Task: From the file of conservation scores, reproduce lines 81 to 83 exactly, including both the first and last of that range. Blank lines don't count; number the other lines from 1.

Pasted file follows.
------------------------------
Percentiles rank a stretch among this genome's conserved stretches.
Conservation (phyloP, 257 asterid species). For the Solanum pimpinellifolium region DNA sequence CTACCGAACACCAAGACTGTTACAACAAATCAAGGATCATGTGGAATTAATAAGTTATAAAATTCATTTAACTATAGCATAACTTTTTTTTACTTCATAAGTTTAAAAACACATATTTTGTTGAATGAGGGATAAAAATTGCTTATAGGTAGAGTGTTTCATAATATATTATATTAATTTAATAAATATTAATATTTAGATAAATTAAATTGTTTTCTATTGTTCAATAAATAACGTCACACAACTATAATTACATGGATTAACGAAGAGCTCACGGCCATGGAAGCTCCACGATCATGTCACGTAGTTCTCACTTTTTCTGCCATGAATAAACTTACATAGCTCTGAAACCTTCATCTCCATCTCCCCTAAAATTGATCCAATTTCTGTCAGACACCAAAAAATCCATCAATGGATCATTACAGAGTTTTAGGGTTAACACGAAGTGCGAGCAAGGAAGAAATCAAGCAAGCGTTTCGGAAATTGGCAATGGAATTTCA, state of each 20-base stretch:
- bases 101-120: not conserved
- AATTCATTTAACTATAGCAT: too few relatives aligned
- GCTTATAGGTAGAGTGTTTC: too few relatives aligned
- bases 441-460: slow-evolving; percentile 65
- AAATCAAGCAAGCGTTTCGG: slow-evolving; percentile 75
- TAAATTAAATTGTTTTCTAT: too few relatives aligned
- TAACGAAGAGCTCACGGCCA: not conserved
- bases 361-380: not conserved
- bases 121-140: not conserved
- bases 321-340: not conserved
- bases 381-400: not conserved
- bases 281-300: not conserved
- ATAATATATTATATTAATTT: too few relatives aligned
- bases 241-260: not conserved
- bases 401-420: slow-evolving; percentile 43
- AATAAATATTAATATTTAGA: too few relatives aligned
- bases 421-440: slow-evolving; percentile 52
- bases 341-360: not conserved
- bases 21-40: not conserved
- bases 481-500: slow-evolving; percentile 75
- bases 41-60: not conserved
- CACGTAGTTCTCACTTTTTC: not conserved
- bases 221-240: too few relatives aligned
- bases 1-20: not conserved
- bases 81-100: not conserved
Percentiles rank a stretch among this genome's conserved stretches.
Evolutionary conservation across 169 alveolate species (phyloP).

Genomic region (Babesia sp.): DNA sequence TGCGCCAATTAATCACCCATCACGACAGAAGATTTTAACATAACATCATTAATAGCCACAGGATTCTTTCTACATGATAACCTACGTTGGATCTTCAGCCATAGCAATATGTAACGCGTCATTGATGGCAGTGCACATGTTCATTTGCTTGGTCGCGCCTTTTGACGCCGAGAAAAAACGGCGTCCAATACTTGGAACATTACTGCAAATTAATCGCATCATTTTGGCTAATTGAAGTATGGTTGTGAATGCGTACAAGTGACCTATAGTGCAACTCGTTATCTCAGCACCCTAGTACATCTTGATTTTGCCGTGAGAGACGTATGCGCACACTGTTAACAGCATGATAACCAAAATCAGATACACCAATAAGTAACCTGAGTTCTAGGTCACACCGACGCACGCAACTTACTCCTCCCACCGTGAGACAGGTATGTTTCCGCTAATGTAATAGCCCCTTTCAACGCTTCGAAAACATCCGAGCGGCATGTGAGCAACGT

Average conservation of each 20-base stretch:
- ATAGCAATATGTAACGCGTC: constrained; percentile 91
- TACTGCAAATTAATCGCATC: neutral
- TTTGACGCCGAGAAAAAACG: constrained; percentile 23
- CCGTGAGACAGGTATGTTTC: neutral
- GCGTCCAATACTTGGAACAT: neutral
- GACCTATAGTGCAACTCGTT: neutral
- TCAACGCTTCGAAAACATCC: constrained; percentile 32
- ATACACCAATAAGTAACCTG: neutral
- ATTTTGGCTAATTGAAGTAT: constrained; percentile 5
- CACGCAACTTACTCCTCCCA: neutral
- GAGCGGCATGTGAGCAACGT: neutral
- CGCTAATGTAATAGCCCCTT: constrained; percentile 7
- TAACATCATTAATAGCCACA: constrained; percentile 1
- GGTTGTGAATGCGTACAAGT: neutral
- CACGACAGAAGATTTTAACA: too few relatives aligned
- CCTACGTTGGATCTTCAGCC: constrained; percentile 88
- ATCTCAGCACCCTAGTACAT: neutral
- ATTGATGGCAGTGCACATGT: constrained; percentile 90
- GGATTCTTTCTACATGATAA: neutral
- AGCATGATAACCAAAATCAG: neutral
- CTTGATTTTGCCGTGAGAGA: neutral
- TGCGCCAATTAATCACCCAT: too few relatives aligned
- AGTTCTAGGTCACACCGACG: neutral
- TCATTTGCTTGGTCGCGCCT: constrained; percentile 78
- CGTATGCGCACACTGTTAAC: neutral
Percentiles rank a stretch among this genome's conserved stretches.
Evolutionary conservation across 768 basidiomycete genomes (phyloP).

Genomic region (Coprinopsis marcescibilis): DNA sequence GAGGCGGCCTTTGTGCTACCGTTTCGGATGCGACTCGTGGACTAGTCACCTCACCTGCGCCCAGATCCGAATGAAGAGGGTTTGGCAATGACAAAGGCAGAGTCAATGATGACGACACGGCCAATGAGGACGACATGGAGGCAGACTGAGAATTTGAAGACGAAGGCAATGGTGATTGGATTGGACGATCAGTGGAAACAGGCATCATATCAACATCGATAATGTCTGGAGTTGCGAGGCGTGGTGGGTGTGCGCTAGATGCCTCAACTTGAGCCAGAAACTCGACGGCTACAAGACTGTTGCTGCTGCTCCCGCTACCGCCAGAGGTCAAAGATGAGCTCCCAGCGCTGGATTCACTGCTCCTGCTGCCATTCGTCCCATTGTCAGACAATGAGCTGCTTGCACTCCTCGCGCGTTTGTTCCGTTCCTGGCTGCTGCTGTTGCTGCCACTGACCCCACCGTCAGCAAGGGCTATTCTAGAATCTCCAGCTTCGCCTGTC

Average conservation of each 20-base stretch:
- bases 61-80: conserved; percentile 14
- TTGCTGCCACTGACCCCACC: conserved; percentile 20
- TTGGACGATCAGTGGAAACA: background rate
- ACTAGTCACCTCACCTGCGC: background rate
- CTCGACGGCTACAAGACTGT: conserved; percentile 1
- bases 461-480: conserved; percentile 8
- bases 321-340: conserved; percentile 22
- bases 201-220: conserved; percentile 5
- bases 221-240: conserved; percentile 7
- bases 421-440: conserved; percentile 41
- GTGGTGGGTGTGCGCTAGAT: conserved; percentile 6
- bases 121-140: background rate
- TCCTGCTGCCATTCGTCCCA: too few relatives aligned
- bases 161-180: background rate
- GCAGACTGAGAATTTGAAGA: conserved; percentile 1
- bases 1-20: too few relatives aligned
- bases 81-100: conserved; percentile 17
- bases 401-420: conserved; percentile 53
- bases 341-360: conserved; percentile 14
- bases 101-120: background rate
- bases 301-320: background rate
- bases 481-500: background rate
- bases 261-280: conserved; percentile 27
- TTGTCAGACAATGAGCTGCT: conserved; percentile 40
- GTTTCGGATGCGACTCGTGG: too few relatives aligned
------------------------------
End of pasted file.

- bases 301-320: background rate
- bases 481-500: background rate
- bases 261-280: conserved; percentile 27